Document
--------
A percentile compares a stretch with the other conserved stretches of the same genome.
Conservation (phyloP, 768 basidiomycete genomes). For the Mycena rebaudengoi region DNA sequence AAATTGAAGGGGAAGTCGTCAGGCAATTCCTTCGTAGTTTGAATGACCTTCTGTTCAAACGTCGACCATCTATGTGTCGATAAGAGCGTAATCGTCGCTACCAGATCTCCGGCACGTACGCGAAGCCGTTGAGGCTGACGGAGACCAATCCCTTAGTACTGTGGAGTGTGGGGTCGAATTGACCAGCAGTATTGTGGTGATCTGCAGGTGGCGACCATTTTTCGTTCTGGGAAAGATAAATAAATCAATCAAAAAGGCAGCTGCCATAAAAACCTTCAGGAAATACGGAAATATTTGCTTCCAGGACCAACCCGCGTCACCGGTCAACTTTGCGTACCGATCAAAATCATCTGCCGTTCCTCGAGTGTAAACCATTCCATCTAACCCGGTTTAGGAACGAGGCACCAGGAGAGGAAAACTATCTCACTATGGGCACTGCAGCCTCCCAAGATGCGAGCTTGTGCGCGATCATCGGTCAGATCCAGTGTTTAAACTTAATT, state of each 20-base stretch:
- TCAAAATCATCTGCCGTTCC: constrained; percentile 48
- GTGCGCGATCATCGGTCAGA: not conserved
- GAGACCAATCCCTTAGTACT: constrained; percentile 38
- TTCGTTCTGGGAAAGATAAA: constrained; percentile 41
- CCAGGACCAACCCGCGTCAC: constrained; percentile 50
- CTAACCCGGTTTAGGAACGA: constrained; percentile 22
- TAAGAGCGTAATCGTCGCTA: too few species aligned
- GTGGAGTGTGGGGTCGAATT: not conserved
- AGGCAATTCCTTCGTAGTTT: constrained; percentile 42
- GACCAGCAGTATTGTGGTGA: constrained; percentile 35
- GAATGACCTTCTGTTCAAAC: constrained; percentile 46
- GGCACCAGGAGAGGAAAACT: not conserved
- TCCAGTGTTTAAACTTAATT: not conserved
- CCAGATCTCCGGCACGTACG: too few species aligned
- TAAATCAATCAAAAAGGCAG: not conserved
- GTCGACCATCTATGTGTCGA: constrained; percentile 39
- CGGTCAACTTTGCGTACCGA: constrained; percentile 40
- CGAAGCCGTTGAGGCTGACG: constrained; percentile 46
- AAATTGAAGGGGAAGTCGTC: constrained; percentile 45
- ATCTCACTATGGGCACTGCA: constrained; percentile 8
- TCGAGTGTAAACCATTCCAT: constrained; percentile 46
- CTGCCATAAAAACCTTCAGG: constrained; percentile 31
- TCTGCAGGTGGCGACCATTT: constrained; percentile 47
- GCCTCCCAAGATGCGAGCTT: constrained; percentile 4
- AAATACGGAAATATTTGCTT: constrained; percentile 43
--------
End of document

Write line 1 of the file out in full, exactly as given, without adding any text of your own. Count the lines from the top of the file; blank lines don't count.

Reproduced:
A percentile compares a stretch with the other conserved stretches of the same genome.